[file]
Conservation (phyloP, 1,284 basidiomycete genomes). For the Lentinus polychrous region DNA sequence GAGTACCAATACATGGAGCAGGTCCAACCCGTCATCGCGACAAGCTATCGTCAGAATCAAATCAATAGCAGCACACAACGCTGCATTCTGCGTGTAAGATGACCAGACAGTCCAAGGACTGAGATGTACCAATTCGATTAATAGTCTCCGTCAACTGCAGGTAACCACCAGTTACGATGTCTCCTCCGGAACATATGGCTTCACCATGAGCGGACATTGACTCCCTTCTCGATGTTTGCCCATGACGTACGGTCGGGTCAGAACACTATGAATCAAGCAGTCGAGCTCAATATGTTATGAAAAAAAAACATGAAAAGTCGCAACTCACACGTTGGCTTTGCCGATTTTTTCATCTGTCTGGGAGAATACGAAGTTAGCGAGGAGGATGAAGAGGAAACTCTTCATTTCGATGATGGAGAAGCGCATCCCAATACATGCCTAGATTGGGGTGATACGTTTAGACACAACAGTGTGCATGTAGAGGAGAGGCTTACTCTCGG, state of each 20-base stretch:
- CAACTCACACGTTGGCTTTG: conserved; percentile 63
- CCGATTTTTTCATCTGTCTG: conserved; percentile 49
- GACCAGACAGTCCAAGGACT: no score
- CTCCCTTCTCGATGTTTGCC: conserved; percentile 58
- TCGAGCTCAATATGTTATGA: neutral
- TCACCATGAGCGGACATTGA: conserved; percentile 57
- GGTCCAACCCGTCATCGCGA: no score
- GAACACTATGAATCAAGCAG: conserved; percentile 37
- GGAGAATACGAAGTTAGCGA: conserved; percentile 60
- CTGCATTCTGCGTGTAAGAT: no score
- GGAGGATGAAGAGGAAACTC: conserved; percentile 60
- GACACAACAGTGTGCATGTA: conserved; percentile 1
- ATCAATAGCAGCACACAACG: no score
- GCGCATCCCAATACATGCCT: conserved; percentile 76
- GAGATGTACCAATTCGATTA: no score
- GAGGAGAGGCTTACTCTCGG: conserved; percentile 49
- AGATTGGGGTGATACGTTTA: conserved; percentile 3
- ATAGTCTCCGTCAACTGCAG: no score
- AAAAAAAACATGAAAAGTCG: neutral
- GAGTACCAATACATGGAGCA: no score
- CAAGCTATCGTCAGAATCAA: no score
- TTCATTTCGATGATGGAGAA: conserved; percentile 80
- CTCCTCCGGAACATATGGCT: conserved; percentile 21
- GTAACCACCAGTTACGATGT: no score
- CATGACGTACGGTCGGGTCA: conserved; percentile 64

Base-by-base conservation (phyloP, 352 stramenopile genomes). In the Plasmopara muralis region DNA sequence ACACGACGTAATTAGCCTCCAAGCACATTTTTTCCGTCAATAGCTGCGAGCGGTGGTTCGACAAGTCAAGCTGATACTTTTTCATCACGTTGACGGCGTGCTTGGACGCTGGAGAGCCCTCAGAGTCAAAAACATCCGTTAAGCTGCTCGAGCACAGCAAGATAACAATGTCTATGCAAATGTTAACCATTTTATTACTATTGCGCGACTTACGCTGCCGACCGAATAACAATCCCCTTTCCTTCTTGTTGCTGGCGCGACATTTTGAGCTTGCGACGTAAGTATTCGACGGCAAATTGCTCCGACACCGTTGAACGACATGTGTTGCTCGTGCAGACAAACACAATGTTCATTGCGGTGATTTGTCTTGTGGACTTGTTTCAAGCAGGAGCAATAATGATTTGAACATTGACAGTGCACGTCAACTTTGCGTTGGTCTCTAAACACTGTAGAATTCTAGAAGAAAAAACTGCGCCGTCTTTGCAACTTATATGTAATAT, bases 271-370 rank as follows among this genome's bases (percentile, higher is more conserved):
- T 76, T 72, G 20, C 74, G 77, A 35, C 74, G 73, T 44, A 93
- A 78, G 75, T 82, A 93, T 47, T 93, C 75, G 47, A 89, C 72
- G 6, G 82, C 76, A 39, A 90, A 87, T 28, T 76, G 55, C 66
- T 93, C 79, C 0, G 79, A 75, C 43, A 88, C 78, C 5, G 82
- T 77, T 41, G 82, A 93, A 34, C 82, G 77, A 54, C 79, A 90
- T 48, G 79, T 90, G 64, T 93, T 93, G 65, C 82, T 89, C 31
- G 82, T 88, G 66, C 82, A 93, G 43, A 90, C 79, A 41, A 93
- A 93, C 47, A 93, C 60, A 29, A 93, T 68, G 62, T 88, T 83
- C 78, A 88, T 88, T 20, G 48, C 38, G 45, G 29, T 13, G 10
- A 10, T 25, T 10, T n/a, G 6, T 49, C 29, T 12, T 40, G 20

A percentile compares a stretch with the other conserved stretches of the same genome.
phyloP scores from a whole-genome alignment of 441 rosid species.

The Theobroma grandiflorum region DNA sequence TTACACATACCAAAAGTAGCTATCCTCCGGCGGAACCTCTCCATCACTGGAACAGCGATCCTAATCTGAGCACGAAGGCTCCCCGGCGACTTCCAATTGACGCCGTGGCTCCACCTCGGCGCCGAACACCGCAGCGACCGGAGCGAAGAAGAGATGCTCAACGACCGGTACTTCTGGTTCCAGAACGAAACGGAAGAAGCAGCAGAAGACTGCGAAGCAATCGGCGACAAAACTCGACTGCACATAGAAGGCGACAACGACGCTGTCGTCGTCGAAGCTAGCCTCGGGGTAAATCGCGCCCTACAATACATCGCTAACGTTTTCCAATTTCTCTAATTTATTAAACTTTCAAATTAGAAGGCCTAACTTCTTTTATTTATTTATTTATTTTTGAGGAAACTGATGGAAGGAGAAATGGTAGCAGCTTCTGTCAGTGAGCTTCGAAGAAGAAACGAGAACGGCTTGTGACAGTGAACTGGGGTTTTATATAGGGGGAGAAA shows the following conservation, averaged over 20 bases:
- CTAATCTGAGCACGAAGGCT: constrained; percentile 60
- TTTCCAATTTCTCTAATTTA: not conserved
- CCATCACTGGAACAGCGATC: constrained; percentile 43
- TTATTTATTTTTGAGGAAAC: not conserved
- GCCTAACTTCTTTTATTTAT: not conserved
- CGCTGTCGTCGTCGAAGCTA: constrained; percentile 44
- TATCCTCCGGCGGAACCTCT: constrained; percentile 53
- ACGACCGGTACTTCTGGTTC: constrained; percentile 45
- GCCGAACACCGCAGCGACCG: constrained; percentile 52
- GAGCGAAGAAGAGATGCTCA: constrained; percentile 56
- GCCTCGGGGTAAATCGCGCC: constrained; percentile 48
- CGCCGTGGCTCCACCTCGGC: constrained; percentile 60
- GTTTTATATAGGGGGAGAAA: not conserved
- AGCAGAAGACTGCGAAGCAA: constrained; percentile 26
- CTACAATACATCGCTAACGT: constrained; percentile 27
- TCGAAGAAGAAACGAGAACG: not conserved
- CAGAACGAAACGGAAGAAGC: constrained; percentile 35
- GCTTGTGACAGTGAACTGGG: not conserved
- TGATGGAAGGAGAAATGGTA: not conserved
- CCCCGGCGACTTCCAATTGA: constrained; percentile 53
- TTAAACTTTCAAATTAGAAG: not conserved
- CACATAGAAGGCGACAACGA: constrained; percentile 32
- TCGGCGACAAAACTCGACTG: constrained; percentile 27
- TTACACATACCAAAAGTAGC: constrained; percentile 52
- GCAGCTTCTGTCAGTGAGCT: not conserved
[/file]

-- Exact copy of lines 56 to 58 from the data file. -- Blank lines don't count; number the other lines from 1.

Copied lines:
- TCGAAGAAGAAACGAGAACG: not conserved
- CAGAACGAAACGGAAGAAGC: constrained; percentile 35
- GCTTGTGACAGTGAACTGGG: not conserved